Number systems

1. Introduction

This web page discusses perhaps the most obviously basic part of analysis, or of mathematics, that is the numbers we work with. The numbers are usually classified as being whole numbers (integers), fractions (rationals), real numbers, or complex numbers. However there is more to this than just saying what each kind of number is. We should also describe the fundamental properties (or axioms) satisfied by these numbers so that we are sure our work relies on only these and no other implicit or hidden property.

You should be reasonably familiar with the usual number systems of mathematics, the natural numbers, the integers, the rationals, the reals, and the complex numbers. This web page introduces these in a fairly informal way to agree some notation and terminology for the way these main number systems used in these pages. These systems will be subject to a lot more discussion as our work gets more advanced and the methods we have of describing them get more detailed.

2. The natural numbers

The natural numbers are the usual counting numbers, $0 , 1 , 2 , 3 , 4 , …$. We shall use the symbol $ℕ$ for the set of all such numbers, so $ℕ = { 0 , 1 , 2 , 3 , … }$. Equally important for these numbers are certain operations that apply to them. For instance, for each natural number $n$ there is a next number $n + 1$. Also, there are important operations of addition and multiplication on natural numbers, $n + m$ and $n · m$, and two natural numbers can be compared to see which is the greater via the $<$ or $⩽$ relation.

One complication is that there are two competing conventions for $ℕ$: whether to include $0$ or not. I am firmly in the first camp, and for me $ℕ = { 0 , 1 , 2 , 3 , … }$. I am aware you may be reading material written by, or studying with, another mathematician who prefers the other convention. Where possible I will write text, examples, exercises, in such a way that it doesn't matter which $ℕ$ you are thinking of. In the few occasions when it does matter, I will try to remind you which my $ℕ$ is.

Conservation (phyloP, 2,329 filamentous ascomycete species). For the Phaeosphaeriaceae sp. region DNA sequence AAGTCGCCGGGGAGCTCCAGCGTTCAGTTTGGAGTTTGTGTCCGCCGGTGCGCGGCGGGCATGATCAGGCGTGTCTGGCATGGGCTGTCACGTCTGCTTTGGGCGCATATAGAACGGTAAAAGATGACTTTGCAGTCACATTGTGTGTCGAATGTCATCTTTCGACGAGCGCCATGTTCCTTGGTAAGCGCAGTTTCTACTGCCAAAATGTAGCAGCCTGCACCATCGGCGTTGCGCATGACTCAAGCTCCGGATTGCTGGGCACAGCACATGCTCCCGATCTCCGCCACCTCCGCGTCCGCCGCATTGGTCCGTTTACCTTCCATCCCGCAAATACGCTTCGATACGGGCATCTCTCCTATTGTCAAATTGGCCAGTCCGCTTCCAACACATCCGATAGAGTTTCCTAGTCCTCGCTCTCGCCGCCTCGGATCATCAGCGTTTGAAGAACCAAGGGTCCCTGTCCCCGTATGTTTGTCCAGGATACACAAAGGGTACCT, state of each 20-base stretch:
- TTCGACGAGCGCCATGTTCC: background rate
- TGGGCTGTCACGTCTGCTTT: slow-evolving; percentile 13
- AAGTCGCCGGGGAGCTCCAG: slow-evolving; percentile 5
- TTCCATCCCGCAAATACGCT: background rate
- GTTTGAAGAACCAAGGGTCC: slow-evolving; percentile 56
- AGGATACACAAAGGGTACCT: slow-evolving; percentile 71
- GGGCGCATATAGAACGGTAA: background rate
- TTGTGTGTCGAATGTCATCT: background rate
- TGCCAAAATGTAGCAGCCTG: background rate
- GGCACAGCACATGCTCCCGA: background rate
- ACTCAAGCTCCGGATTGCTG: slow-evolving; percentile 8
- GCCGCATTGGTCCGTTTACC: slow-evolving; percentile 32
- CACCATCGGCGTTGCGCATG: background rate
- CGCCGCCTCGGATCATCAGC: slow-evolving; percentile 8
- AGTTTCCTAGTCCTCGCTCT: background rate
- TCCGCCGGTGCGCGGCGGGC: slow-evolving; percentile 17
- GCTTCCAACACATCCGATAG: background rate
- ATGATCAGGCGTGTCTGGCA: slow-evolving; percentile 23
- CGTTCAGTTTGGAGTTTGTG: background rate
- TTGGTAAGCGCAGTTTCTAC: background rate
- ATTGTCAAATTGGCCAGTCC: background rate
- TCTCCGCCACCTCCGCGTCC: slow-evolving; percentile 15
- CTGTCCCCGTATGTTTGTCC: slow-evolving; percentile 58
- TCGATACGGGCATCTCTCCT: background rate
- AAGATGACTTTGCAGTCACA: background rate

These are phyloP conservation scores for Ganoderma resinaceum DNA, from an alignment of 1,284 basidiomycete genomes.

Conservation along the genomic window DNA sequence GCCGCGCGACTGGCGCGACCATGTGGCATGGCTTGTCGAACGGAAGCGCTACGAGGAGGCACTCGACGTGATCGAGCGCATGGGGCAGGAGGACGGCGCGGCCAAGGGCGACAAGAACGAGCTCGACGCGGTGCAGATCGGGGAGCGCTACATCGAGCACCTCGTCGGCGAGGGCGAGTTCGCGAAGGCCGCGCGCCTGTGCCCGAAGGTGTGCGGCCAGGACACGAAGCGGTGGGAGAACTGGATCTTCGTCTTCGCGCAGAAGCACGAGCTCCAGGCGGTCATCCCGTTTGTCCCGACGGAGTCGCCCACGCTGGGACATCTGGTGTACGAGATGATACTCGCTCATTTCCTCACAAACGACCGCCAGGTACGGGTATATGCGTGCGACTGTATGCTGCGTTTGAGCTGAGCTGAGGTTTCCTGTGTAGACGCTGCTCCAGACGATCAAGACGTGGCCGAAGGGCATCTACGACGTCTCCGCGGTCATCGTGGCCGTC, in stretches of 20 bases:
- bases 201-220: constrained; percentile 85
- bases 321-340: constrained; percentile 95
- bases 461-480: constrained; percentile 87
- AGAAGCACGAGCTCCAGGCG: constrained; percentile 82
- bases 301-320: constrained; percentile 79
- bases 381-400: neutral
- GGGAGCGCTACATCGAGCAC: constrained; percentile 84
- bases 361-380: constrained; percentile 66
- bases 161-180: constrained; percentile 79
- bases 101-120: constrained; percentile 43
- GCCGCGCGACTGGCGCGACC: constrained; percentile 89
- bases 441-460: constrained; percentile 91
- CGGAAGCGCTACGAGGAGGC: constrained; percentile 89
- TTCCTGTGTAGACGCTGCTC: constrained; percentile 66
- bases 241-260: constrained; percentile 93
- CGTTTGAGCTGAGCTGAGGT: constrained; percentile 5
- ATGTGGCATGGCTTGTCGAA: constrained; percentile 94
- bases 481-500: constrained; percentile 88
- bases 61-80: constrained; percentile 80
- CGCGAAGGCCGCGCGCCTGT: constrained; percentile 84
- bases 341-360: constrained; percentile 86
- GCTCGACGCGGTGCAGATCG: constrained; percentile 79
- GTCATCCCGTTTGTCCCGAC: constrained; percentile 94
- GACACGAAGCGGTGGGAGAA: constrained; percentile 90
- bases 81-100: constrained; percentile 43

Apart from these arithmetic operations, the most important feature of the natural numbers is induction. This is the main method of proof for anything to do with natural numbers and is implicit in any mathematics where the elipsis $…$ appears.

Principle of Induction.

Suppose a statement $S ( k )$ is true for some number $k$; suppose also that whenever $S ( n )$ is true then $s ( n +1 )$ also holds. Then $S ( n )$ holds for all $n ⩾ k$.

You will have seen many examples of this principle being used to good effect, and will see many more examples in these notes. Usually (but not always) the base case $S ( k )$ is the case of the smallest natural number $k = 0$ itself.

An important and useful variation of induction is what I like to call total induction which says that in proving the induction step, $s ( n +1 )$, it is permissible to assume that $S ( m )$ folds for all $k ⩽ m ⩽ n$. In principle (though not always in practice) this makes the proof of the induction step easier at no extra cost.

Theorem.

Suppose a statement $S ( k )$ is true for some number $k$; suppose also that whenever $S ( m )$ is true for all $m = k , k +1 , … , n$ then $s ( n +1 )$ also holds. Then $S ( n )$ holds for all $n ⩾ k$.

A variation of this is the least number principle (also called smallest counterexample) as follows.

Theorem.